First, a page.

To the chagrin of Jones' roommates, the band had a seemingly endless supply of noisemaking tools. They'd power up a rusty chainsaw for one song and hammer a steel oil drum on another. They broke glass and banged on sheet metal for hours. They also liked guitar feedback, and would spend forever perfecting just the right squeal. Finally, four days later, his ears assaulted to the point of bleeding and his legs cramped from crouching in the control-room closet, Jones was finished with Pussy Galore's album, called Groovy Hate Fuck. Needless to say, Jones and his home studio soon found another location.

Phil Ek vs. the Bad Metal BandThe singer looked like a New York roadie or an estranged member of the Ramones. Actually, the whole band made the same fashion misstatement: black jeans, frizzy, unkempt hair, holey T-shirts, and white high-tops. It was 1992 and the band, their name now a distant memory to producer Phil Ek (Built To Spill, 764-HERO, Les Savy Fav), were holed up in a tiny, rundown studio in Ballard that doubled as a warm hideaway for rats.

Ek remembers the singer being hot to get the recording process started, commanding that they get things rolling because "the girls are going to be here any minute!" Ek was tired and wanted a smoke, but instead cued up the tape on the 16-track recorder. The singer then took a brown paper bag and ducked into the bathroom.

Meanwhile, the band's girlfriends arrived and quickly squeezed into the studio's small control room with Ek. Just then, the bathroom door flew open. NY roadie/singer dude had transformed himself into the fifth member of Poison. His hair was teased up and he was wearing black-and-pink zebra-striped Spandex, white leather boots, and a frilly black Pirate shirt. He wanted to look good for the ladies, but had missed 1982 by a decade. He stepped up to the microphone, looking dead serious as he asked if he could take his shirt off. Ek was speechless, but pushed record and the song started.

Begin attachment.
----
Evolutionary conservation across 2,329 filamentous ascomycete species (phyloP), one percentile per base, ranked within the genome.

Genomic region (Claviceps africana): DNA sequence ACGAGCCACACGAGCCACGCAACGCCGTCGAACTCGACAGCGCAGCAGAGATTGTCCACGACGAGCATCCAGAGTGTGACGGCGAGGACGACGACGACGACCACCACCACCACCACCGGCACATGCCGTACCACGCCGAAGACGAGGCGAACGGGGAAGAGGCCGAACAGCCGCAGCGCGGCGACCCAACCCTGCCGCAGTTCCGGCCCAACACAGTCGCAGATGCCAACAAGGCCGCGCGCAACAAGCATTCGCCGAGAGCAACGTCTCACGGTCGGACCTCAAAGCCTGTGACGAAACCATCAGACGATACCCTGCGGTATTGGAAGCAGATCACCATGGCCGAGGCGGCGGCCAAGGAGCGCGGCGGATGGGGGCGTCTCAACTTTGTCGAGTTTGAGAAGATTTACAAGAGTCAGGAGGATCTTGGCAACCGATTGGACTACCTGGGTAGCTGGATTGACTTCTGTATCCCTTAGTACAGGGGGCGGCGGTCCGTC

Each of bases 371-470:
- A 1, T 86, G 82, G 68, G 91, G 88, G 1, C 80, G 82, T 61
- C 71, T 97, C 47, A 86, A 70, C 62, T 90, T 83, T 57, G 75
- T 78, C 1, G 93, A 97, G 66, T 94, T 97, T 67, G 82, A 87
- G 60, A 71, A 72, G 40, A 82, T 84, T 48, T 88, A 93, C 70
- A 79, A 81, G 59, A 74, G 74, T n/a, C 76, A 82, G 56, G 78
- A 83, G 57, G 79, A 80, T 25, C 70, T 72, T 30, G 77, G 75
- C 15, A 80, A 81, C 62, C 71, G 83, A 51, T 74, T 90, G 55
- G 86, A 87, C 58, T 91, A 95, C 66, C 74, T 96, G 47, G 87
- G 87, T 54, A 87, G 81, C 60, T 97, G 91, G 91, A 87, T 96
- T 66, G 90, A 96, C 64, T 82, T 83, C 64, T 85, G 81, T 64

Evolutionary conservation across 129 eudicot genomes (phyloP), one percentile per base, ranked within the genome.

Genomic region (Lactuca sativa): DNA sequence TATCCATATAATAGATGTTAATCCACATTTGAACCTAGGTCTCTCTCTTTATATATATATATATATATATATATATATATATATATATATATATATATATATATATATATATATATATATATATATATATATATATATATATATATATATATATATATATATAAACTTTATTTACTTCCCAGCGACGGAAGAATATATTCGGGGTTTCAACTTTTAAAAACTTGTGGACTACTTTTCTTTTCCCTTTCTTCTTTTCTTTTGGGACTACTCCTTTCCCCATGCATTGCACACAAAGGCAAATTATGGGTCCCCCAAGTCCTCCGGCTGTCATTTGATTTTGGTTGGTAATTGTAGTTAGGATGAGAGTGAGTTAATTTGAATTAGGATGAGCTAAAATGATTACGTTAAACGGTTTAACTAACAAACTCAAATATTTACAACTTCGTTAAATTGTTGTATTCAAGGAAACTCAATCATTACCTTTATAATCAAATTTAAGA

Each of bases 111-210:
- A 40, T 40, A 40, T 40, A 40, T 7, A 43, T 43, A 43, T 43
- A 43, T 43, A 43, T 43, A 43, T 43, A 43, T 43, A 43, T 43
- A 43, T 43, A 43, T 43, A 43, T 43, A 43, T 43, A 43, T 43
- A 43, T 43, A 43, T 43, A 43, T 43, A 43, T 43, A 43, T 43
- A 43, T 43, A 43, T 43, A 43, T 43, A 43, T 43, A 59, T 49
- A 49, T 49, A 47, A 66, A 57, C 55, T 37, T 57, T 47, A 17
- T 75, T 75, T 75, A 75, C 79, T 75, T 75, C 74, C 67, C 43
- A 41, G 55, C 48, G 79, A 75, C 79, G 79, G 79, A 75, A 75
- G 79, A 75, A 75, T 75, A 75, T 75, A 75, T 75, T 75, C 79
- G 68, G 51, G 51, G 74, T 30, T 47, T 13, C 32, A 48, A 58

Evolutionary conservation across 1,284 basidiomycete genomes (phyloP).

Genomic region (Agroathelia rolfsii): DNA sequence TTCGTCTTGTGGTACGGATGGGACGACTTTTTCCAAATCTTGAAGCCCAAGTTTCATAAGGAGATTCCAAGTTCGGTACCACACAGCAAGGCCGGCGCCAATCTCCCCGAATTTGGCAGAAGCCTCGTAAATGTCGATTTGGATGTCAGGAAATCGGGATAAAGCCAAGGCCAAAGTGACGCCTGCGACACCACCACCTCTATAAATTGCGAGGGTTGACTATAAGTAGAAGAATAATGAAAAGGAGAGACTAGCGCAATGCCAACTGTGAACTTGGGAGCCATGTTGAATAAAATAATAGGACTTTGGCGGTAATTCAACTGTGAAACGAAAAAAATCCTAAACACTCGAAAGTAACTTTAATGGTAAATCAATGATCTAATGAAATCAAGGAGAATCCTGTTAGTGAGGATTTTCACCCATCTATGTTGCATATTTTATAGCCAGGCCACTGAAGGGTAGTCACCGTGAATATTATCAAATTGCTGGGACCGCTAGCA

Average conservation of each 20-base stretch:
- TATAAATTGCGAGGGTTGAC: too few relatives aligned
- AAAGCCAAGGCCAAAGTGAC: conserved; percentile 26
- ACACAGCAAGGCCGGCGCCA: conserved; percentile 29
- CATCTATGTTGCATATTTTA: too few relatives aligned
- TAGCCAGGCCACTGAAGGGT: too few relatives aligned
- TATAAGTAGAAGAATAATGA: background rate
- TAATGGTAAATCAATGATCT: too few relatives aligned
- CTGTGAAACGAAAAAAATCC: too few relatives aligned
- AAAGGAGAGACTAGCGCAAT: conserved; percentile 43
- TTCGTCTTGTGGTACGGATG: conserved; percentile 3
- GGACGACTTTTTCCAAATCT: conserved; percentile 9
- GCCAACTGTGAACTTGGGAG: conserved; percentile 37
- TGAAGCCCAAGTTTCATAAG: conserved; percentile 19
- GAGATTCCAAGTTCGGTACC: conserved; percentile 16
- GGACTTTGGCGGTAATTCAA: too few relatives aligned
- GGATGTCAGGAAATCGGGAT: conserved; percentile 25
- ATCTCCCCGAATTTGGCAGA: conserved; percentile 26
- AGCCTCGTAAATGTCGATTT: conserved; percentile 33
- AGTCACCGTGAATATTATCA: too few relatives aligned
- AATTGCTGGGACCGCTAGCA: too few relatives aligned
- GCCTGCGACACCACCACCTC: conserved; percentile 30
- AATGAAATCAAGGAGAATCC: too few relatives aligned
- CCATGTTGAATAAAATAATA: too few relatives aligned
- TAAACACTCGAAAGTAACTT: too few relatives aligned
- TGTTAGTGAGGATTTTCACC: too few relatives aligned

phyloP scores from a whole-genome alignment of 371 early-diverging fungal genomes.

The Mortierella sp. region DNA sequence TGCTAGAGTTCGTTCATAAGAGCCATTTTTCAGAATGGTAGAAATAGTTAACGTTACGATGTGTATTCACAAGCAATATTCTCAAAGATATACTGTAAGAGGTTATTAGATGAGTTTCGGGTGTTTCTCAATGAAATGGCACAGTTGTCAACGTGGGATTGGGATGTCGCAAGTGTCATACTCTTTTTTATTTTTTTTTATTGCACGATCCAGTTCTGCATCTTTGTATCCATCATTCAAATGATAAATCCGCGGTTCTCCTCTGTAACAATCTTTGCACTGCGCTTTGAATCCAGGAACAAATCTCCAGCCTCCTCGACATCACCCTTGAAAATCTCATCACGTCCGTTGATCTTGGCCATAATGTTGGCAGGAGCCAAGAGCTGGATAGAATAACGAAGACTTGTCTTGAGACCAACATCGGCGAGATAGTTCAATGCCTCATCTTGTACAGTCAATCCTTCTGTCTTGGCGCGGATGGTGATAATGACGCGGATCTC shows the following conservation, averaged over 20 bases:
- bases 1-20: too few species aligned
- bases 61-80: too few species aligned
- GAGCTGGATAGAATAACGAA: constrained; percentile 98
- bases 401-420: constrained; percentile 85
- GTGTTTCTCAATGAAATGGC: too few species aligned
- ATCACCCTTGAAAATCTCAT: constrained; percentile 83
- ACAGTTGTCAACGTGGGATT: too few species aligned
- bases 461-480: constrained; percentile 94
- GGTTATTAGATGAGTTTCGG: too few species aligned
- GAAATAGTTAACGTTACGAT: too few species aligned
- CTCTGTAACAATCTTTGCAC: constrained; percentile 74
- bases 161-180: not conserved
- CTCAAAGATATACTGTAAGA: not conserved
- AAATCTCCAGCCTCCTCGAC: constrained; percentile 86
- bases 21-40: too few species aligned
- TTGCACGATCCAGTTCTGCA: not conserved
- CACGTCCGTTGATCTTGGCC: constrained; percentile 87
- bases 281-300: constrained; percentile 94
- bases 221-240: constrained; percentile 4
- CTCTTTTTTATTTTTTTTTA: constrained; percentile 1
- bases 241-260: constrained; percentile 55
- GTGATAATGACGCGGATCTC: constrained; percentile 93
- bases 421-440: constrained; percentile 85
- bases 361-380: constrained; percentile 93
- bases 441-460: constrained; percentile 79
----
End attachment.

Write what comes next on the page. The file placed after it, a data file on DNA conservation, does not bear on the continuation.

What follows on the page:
"HOW'S MY LAAAAAAAAAADDDDDDDIEEEEESSS," the singer yowled, pulling his shirt off. "YEEEEAAAAAHHHHHHHHH!" Ek lost it, laughing uncontrollably. The other band members weren't as amused. "This is what we do, Ek," he remembers the guitarist scowling.

Stuart Hallerman vs. Zeke"Goddamn, it was hard to get anything done with those guys," says Stuart Hallerman about the band Zeke. Hallerman (producer for Tight Bros from Way Back When and Soundgarden, and owner of Avast Recording Co. in Wallingford) was in charge of helping the noisy, energetic punk band record Dirty Sanchez.

After dealing with an act that he says was more interested in riding motorcycles and eating sushi than in making a record, Hallerman took a break from having his patience tried to step outside his studio. He remembers it was a beautiful summer day, with no clouds in sight--except for one small, black, ominous formation directly above him. He was so amazed at the sight of this dark cloud, he called for the band to check it out. They looked at it but were unimpressed. The singer, a haggard-looking gent named Blind Marky Felchtone, looked up in sky and shrugged his shoulders. "Oh yeah, that's just our dark cloud," Hallerman remembers Felchtone saying. "It follows us wherever we go."